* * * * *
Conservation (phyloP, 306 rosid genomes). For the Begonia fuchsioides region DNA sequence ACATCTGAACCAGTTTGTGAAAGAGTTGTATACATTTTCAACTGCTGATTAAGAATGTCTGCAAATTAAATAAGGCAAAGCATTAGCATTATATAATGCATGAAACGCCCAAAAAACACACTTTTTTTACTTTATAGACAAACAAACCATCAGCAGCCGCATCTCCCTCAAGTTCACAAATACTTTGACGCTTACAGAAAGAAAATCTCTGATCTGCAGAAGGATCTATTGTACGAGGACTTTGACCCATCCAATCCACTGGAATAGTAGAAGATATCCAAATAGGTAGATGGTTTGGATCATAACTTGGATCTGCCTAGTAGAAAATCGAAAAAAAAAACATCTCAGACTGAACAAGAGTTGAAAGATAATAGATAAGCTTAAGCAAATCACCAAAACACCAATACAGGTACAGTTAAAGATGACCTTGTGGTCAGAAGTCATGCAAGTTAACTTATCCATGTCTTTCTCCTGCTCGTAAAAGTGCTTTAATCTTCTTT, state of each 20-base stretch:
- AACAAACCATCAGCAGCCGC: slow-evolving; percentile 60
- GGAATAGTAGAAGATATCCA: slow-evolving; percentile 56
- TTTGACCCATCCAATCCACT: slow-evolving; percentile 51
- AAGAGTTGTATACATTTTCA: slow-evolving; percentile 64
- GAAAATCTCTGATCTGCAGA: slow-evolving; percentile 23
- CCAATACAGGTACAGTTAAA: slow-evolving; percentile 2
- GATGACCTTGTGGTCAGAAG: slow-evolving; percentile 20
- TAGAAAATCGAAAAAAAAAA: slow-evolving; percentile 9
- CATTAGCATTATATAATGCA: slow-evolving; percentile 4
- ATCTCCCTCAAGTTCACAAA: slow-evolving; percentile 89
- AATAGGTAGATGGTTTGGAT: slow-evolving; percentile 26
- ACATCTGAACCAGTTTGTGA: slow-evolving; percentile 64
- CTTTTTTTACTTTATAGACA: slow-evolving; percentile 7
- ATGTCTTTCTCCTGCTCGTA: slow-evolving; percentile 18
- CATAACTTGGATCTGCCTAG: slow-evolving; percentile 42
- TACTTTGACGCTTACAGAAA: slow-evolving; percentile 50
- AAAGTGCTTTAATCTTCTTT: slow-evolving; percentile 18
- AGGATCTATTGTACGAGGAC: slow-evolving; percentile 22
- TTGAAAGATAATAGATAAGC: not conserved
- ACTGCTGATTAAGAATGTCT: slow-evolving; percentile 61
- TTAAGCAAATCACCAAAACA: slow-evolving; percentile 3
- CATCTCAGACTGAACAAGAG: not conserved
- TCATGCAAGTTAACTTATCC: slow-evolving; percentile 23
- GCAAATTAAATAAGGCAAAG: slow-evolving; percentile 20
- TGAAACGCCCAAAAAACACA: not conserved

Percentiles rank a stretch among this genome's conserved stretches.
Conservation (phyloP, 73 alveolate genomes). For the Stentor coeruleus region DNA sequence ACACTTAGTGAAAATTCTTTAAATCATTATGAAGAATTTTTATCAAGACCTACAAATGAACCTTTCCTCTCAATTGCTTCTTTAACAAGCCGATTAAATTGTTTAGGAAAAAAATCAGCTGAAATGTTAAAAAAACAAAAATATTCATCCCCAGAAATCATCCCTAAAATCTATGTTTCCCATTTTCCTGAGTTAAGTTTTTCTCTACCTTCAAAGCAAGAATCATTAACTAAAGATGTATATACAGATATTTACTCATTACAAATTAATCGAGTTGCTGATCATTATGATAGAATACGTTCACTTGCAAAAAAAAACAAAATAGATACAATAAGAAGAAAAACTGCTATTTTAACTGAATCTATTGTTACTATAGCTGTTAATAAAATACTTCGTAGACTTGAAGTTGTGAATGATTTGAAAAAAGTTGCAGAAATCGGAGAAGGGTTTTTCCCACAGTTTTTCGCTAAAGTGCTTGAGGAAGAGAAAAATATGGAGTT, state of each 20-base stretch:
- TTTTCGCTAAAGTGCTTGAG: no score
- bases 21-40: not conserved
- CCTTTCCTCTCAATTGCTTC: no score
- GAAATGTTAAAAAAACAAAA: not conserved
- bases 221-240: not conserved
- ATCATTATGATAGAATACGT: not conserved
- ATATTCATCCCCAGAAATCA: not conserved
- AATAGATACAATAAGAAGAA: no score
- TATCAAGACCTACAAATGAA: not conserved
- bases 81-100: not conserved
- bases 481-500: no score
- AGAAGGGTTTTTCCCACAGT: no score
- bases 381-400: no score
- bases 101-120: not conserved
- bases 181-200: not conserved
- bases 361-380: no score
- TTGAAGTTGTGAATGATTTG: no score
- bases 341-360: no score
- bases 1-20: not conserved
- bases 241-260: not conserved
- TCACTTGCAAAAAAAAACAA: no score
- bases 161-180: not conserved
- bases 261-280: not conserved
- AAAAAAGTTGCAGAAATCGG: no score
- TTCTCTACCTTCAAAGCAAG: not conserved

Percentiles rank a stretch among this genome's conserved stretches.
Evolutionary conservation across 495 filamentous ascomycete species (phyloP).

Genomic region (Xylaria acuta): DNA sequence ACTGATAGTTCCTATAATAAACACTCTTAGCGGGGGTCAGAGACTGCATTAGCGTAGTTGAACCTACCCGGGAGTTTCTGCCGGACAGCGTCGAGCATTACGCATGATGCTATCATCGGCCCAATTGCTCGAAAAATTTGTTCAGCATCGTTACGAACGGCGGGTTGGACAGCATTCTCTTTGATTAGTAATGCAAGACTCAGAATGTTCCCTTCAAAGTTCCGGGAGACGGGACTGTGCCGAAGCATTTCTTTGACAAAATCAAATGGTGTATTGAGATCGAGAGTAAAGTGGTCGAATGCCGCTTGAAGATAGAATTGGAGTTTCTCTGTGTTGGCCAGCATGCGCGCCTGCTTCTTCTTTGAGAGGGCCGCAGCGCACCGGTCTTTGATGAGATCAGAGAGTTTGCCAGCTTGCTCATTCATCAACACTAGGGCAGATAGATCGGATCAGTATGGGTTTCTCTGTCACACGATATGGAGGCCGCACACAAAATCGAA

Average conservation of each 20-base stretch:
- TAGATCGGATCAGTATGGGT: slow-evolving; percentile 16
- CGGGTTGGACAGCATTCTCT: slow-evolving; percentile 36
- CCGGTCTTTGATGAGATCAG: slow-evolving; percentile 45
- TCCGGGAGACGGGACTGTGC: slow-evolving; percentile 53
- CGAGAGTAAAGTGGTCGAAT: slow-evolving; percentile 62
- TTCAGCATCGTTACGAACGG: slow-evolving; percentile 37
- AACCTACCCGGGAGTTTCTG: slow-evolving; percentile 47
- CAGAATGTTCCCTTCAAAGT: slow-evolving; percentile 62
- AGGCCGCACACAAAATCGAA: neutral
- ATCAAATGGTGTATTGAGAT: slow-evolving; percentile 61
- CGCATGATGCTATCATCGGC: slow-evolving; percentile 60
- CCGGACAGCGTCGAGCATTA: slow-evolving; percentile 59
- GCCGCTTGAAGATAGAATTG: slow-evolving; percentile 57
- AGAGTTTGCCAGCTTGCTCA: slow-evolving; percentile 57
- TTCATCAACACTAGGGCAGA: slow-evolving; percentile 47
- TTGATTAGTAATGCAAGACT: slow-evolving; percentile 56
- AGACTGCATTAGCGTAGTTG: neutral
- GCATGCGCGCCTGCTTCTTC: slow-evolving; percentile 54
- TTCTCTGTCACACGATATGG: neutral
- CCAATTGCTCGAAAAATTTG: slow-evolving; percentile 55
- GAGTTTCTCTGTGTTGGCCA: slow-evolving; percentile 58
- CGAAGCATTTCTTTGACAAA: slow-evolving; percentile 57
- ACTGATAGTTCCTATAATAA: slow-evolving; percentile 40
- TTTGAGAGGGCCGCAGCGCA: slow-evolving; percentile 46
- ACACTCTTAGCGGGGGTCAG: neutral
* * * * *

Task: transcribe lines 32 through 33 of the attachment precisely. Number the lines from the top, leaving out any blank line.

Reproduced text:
- GAAATGTTAAAAAAACAAAA: not conserved
- bases 221-240: not conserved